Why Can’t Kids Talk?

This is not a post about developmental milestones and language development. That will come in due time. Don’t you worry.

This is about (use your best granny voice) “Why can’t kids these days have a conversation?”


Conversation and communication are becoming obsolete. It all starts around ages 10-12. There are many reasons as to why this is the case and for many years these reasons have proven true (i.e. puberty, preteen rebellion, etc), but over the last 5 years something else entirely has changed the way kids communicate.

The culprit is the PHONE.

I’m sure Alexander Graham Bell never expected the telephone, of all things, to decrease and potentially eliminate communication. Texting has taken over this world.

I love texting as much as the next guy, but it doesn’t replace an actual conversation. Words are just ONE part of a conversation. Facial expressions, hand gestures, and intonation are absent in a text. LOL just doesn’t covey the same emotion as a true belly laugh with the occasional snort that you would hear over the phone.

At ages 10-12, kids are forming the relationships that will shape their lives. They are finding themselves and discovering that the world is not always the Disney channel perception that they are used to. They might start getting interested in the opposite sex and start requesting to have a social life.

kidstalkThings I frequently wonder about this texting generation:

How will they handle the real world?

Do they realize they can’t text their way through a college class or a job interview?

Will they be able to have meaningful conversations with friends or significant others that doesn’t involve acronyms?

So how can we as parents instill the importance of communication?

  1. Lead by example. Texting is sometimes easier for busy moms, but make the time to TALK, too.
  2. Make communication a priority in your household.
  3. Have your children start talking on the phone to family members from a young age and as often as possible.
  4. Eliminate distractions when they are talking on the phone, so they can focus on conversation.
  5. Set expectations when they do actually start using the phone independently. Make them CALL their friends whenever possible.
  6. This is a personal pet peeve – Girls should NEVER EVER be asked out on a date via text.

Do you think texting affects kids’ ability to communicate?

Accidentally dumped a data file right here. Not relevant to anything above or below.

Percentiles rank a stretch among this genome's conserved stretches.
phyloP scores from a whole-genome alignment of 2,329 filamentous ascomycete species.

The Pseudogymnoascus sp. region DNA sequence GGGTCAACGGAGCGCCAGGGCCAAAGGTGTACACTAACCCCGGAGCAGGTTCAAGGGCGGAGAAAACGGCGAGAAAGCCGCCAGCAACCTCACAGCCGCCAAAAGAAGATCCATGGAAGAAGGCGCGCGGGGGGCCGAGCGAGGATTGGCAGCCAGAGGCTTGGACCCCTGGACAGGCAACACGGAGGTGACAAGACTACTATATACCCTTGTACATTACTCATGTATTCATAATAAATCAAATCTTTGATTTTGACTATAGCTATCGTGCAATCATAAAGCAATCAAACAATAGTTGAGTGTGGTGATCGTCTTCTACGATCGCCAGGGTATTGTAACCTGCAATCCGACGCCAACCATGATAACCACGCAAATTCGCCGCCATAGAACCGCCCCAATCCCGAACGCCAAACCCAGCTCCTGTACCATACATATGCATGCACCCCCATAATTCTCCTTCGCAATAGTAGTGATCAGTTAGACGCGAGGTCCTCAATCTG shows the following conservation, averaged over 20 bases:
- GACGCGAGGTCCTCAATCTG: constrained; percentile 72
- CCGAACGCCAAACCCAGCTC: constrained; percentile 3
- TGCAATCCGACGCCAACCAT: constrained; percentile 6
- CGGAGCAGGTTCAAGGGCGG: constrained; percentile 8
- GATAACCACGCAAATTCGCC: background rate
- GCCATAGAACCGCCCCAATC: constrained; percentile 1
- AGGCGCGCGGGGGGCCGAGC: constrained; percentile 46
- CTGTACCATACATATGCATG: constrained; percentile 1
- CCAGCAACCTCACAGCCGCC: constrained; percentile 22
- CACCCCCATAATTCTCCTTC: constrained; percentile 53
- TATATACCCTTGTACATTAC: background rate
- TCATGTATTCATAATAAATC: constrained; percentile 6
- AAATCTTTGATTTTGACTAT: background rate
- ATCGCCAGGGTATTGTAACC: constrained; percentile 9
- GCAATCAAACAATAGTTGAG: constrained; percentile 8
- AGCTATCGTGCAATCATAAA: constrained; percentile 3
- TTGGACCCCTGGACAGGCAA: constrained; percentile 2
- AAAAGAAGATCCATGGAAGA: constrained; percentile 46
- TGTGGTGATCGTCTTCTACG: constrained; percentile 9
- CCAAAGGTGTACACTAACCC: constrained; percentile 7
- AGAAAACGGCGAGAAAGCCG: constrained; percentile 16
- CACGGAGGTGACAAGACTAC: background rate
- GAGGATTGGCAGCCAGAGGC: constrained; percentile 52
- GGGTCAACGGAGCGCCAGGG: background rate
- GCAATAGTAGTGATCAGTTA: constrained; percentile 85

Allison is a New Orleans native and moved to Baton Rouge in 2005. She and her high school sweetheart married in 2006 and have two amazing kids, Avery and Bennett. She works full-time as a pediatric Speech Pathologist and feels that these kids are her second family. She believes that parenting truly is the hardest job in world. She is learning everyday how to balance marriage, kids, work and personal time. She enjoys tailgating for LSU events, soaking in New Orleans culture and being outside with friends and family as much as possible. Allison has a passion for long and usually loud talks with friends over good food and wine, loves photography and escaping into a great book.


  1. My son is 11, and I know that’s the age around which kids can start to get a little squirrelly anyway. But it is like pulling teeth to have a conversation with him, and he doesn’t even have a phone on which he can text yet! I talk on the phone to family and friends fairly often, and my husband and I converse just fine, so he sees the behavior modeled. But he’s either mumbling, whining, or just avoiding talking altogether. AAAAAAAARGH!!!! On the plus side, when grandparents want to talk on the phone, he will talk sensibly to them (when he was younger, he’d just scream at the phone and run away). It’s just in-person conversation he seems to have problems with (and that largely with the parentals – hmm, maybe it is an age thing….).

  2. You might have to chalk up your’s sons communication skills with you to age, sorry.
    I think it’s a great sign that he knows when to practice good communication skills.
    Keep up the great parenting.


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